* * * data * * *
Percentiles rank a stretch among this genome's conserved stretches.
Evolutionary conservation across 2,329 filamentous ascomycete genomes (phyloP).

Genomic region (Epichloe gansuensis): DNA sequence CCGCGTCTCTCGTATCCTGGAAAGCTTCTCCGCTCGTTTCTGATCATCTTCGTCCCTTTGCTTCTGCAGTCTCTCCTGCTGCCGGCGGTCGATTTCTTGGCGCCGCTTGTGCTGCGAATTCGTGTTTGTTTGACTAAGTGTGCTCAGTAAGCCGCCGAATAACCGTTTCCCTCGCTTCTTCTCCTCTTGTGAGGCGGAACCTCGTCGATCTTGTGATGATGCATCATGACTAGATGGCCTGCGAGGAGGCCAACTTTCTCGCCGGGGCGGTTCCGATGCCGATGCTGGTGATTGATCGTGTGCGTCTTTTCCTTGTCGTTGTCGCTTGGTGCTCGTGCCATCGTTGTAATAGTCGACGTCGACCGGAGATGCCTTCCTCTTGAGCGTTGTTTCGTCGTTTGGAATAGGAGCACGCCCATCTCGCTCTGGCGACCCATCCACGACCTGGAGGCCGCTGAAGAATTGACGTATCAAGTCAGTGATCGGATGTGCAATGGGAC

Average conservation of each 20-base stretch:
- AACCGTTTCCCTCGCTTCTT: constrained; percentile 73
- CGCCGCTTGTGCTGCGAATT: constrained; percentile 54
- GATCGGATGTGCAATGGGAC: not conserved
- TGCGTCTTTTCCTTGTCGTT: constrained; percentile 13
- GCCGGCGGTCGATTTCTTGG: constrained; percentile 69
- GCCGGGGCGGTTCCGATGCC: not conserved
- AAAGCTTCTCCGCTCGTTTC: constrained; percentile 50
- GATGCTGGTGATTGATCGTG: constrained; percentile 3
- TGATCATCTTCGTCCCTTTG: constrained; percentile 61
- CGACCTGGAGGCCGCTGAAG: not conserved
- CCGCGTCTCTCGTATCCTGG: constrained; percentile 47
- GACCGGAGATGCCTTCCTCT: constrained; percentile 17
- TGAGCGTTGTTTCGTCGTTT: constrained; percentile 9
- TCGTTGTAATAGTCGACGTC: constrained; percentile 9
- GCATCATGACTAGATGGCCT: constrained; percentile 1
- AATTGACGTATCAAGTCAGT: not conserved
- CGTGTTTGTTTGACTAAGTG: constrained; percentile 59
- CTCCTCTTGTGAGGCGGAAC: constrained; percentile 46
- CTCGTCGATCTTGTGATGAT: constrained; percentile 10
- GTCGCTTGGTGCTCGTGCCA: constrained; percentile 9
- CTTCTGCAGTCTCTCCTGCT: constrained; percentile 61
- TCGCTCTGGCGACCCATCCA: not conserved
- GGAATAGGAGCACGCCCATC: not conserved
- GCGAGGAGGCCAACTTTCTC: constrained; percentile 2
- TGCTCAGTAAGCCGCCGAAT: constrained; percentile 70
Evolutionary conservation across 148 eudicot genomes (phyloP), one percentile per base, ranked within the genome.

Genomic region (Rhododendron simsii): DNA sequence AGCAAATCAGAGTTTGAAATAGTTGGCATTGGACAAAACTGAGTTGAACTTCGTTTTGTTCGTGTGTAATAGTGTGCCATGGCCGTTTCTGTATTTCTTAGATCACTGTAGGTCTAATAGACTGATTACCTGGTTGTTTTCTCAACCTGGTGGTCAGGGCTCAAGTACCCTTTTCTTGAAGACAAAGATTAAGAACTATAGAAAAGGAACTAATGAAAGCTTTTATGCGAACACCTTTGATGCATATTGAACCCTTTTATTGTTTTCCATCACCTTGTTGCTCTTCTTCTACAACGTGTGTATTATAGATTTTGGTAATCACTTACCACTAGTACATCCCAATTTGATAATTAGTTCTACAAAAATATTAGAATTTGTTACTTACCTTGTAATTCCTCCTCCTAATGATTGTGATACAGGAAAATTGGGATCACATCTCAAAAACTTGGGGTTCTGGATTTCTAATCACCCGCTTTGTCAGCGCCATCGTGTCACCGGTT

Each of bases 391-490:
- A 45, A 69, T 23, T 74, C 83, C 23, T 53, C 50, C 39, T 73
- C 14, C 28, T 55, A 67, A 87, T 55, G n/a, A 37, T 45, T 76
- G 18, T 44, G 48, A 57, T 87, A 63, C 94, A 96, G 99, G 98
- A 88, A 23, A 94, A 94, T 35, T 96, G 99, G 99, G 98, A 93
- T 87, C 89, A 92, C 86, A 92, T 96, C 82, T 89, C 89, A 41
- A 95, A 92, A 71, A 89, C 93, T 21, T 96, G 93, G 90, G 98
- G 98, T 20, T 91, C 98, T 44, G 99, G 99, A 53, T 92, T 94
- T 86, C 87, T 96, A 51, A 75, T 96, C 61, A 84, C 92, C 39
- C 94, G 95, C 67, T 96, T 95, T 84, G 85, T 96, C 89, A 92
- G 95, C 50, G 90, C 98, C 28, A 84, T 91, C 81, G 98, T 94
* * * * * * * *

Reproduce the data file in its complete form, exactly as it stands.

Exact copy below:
Percentiles rank a stretch among this genome's conserved stretches.
Evolutionary conservation across 2,329 filamentous ascomycete genomes (phyloP).

Genomic region (Epichloe gansuensis): DNA sequence CCGCGTCTCTCGTATCCTGGAAAGCTTCTCCGCTCGTTTCTGATCATCTTCGTCCCTTTGCTTCTGCAGTCTCTCCTGCTGCCGGCGGTCGATTTCTTGGCGCCGCTTGTGCTGCGAATTCGTGTTTGTTTGACTAAGTGTGCTCAGTAAGCCGCCGAATAACCGTTTCCCTCGCTTCTTCTCCTCTTGTGAGGCGGAACCTCGTCGATCTTGTGATGATGCATCATGACTAGATGGCCTGCGAGGAGGCCAACTTTCTCGCCGGGGCGGTTCCGATGCCGATGCTGGTGATTGATCGTGTGCGTCTTTTCCTTGTCGTTGTCGCTTGGTGCTCGTGCCATCGTTGTAATAGTCGACGTCGACCGGAGATGCCTTCCTCTTGAGCGTTGTTTCGTCGTTTGGAATAGGAGCACGCCCATCTCGCTCTGGCGACCCATCCACGACCTGGAGGCCGCTGAAGAATTGACGTATCAAGTCAGTGATCGGATGTGCAATGGGAC

Average conservation of each 20-base stretch:
- AACCGTTTCCCTCGCTTCTT: constrained; percentile 73
- CGCCGCTTGTGCTGCGAATT: constrained; percentile 54
- GATCGGATGTGCAATGGGAC: not conserved
- TGCGTCTTTTCCTTGTCGTT: constrained; percentile 13
- GCCGGCGGTCGATTTCTTGG: constrained; percentile 69
- GCCGGGGCGGTTCCGATGCC: not conserved
- AAAGCTTCTCCGCTCGTTTC: constrained; percentile 50
- GATGCTGGTGATTGATCGTG: constrained; percentile 3
- TGATCATCTTCGTCCCTTTG: constrained; percentile 61
- CGACCTGGAGGCCGCTGAAG: not conserved
- CCGCGTCTCTCGTATCCTGG: constrained; percentile 47
- GACCGGAGATGCCTTCCTCT: constrained; percentile 17
- TGAGCGTTGTTTCGTCGTTT: constrained; percentile 9
- TCGTTGTAATAGTCGACGTC: constrained; percentile 9
- GCATCATGACTAGATGGCCT: constrained; percentile 1
- AATTGACGTATCAAGTCAGT: not conserved
- CGTGTTTGTTTGACTAAGTG: constrained; percentile 59
- CTCCTCTTGTGAGGCGGAAC: constrained; percentile 46
- CTCGTCGATCTTGTGATGAT: constrained; percentile 10
- GTCGCTTGGTGCTCGTGCCA: constrained; percentile 9
- CTTCTGCAGTCTCTCCTGCT: constrained; percentile 61
- TCGCTCTGGCGACCCATCCA: not conserved
- GGAATAGGAGCACGCCCATC: not conserved
- GCGAGGAGGCCAACTTTCTC: constrained; percentile 2
- TGCTCAGTAAGCCGCCGAAT: constrained; percentile 70
Evolutionary conservation across 148 eudicot genomes (phyloP), one percentile per base, ranked within the genome.

Genomic region (Rhododendron simsii): DNA sequence AGCAAATCAGAGTTTGAAATAGTTGGCATTGGACAAAACTGAGTTGAACTTCGTTTTGTTCGTGTGTAATAGTGTGCCATGGCCGTTTCTGTATTTCTTAGATCACTGTAGGTCTAATAGACTGATTACCTGGTTGTTTTCTCAACCTGGTGGTCAGGGCTCAAGTACCCTTTTCTTGAAGACAAAGATTAAGAACTATAGAAAAGGAACTAATGAAAGCTTTTATGCGAACACCTTTGATGCATATTGAACCCTTTTATTGTTTTCCATCACCTTGTTGCTCTTCTTCTACAACGTGTGTATTATAGATTTTGGTAATCACTTACCACTAGTACATCCCAATTTGATAATTAGTTCTACAAAAATATTAGAATTTGTTACTTACCTTGTAATTCCTCCTCCTAATGATTGTGATACAGGAAAATTGGGATCACATCTCAAAAACTTGGGGTTCTGGATTTCTAATCACCCGCTTTGTCAGCGCCATCGTGTCACCGGTT

Each of bases 391-490:
- A 45, A 69, T 23, T 74, C 83, C 23, T 53, C 50, C 39, T 73
- C 14, C 28, T 55, A 67, A 87, T 55, G n/a, A 37, T 45, T 76
- G 18, T 44, G 48, A 57, T 87, A 63, C 94, A 96, G 99, G 98
- A 88, A 23, A 94, A 94, T 35, T 96, G 99, G 99, G 98, A 93
- T 87, C 89, A 92, C 86, A 92, T 96, C 82, T 89, C 89, A 41
- A 95, A 92, A 71, A 89, C 93, T 21, T 96, G 93, G 90, G 98
- G 98, T 20, T 91, C 98, T 44, G 99, G 99, A 53, T 92, T 94
- T 86, C 87, T 96, A 51, A 75, T 96, C 61, A 84, C 92, C 39
- C 94, G 95, C 67, T 96, T 95, T 84, G 85, T 96, C 89, A 92
- G 95, C 50, G 90, C 98, C 28, A 84, T 91, C 81, G 98, T 94